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Chinese Scientists Develop Biodegradable Sensor for Brain Injury

Chinese scientists have developed a groundbreaking wireless, hydrogel-based sensor, the size of a sesame seed, that could revolutionize the monitoring of patients with brain injuries or cancer. This innovative sensor, detailed in a Nature paper on June 5, is biodegradable and can be injected into the brain to measure vital parameters such as temperature, pH, […]

Chinese scientists have developed a groundbreaking wireless, hydrogel-based sensor, the size of a sesame seed, that could revolutionize the monitoring of patients with brain injuries or cancer. This innovative sensor, detailed in a Nature paper on June 5, is biodegradable and can be injected into the brain to measure vital parameters such as temperature, pH, intracranial pressure, and blood flow using an external ultrasound probe.

The research team, led by Professor Zang Jianfeng from Huazhong University of Science and Technology, highlights the sensor’s advantages in size, signal decoupling, and biodegradability compared to existing wireless implantable sensors. “The injectable metagel ultrasound sensor we invented uses advanced acoustic metamaterial technology and is only 2x2x2 cubic millimetres in size, just like a sesame seed,” said Zang, as reported by South China Morning Post. This sensor can wirelessly monitor physiological changes through an external ultrasound probe.

Sensors remained stable in brain for a month during trials

In trials with rats and pigs, the sensor remained stable in the brain for up to a month and completely degraded after four months. This wireless, biodegradable design eliminates the need for additional surgeries to remove the sensors, reducing the risk of infection from wired clinical probes that require openings in the skin.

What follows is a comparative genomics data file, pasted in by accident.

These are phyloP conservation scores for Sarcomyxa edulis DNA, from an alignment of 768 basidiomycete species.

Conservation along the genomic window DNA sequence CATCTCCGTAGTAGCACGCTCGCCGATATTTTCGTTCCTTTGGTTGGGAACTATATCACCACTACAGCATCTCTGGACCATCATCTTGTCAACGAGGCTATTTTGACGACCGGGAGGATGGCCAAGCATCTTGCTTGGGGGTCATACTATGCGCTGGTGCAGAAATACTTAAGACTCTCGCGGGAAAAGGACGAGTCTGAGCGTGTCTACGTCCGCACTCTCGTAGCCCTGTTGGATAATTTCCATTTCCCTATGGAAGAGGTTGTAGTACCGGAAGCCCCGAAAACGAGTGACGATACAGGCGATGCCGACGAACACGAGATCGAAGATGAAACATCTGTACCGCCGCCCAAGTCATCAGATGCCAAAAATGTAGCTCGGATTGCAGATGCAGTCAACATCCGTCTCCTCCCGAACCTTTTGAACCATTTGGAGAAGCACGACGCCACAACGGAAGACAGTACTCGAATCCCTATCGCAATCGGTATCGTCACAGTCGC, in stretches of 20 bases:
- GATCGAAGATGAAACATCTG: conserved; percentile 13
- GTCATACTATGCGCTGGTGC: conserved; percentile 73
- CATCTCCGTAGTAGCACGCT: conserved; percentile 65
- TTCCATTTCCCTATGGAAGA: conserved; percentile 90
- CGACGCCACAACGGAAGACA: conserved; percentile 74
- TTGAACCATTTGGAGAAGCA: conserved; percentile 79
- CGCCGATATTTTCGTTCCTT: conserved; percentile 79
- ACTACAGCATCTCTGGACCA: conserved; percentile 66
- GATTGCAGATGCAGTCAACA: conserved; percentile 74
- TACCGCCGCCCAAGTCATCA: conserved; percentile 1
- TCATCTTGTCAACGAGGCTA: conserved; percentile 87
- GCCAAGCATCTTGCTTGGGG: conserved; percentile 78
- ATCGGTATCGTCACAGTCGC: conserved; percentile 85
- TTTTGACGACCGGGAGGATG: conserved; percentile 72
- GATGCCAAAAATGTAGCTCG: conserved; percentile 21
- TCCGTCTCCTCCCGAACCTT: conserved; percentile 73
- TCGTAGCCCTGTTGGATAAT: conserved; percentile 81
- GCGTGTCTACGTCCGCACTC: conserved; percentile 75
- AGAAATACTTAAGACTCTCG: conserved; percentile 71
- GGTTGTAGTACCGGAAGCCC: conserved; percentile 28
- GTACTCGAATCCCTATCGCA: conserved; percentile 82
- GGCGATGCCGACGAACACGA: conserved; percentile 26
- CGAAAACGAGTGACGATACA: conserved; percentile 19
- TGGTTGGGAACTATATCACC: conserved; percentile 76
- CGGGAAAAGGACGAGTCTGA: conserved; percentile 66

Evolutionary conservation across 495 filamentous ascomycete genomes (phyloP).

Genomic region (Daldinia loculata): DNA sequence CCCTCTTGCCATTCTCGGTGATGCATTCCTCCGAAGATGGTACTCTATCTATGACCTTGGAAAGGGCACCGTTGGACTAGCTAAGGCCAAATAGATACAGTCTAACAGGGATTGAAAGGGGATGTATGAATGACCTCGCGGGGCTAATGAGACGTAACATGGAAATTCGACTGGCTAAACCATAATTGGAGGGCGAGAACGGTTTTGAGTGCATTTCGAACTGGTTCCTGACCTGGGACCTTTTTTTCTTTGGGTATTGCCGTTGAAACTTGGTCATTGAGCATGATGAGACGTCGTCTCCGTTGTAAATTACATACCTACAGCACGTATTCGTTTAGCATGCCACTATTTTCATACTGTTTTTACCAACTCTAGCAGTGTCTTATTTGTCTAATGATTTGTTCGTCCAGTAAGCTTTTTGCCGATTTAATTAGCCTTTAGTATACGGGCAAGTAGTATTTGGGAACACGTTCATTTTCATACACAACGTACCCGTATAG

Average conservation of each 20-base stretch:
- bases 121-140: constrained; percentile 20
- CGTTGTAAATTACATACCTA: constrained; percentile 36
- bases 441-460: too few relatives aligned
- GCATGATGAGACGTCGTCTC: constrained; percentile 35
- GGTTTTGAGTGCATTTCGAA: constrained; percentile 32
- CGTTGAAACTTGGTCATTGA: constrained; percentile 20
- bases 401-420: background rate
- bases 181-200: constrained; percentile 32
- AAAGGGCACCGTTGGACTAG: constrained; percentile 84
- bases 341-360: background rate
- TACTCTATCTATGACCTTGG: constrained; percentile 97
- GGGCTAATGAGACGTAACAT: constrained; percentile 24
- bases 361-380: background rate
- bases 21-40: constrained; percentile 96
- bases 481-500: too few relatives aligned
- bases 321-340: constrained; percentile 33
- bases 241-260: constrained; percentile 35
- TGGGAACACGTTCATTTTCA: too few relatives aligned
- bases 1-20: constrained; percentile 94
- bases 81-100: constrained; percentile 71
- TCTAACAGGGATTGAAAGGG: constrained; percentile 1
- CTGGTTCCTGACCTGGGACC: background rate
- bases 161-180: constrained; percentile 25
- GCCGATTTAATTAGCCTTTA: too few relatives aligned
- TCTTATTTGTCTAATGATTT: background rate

Despite progress in wireless sensor technology, challenges such as implant size, biocompatibility, and communication range have persisted. The Chinese team addressed these issues by designing a small, injectable sensor that naturally degrades in the body over time. The metagel sensor, implanted with a puncture needle, deforms in response to physiological changes, causing shifts in reflected ultrasound wave frequencies that can be measured by an external probe.

The sensor can independently measure specific parameters like temperature or pH based on its material composition, and multiple gels can be inserted simultaneously to monitor different parameters. During tests, the metagel outperformed traditional clinical probes in pressure resolution and time accuracy and registered temperature changes comparable to commercial wired probes. Additionally, it successfully detected traumatic brain injury in rats and captured precise pressure changes in pigs, surpassing clinical probes in accuracy and resolution.

While the metagel sensors start to degrade after five weeks, they can be designed to last longer if necessary. Professor Zang emphasized the potential clinical benefits of the sensor, stating that it could significantly reduce patient discomfort and contribute to improved health outcomes. The research team plans to collaborate with clinicians to integrate their sensor into clinical practice.

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Biodegradable sensorsChinese ScientistsTDGThe Daily Gaurdian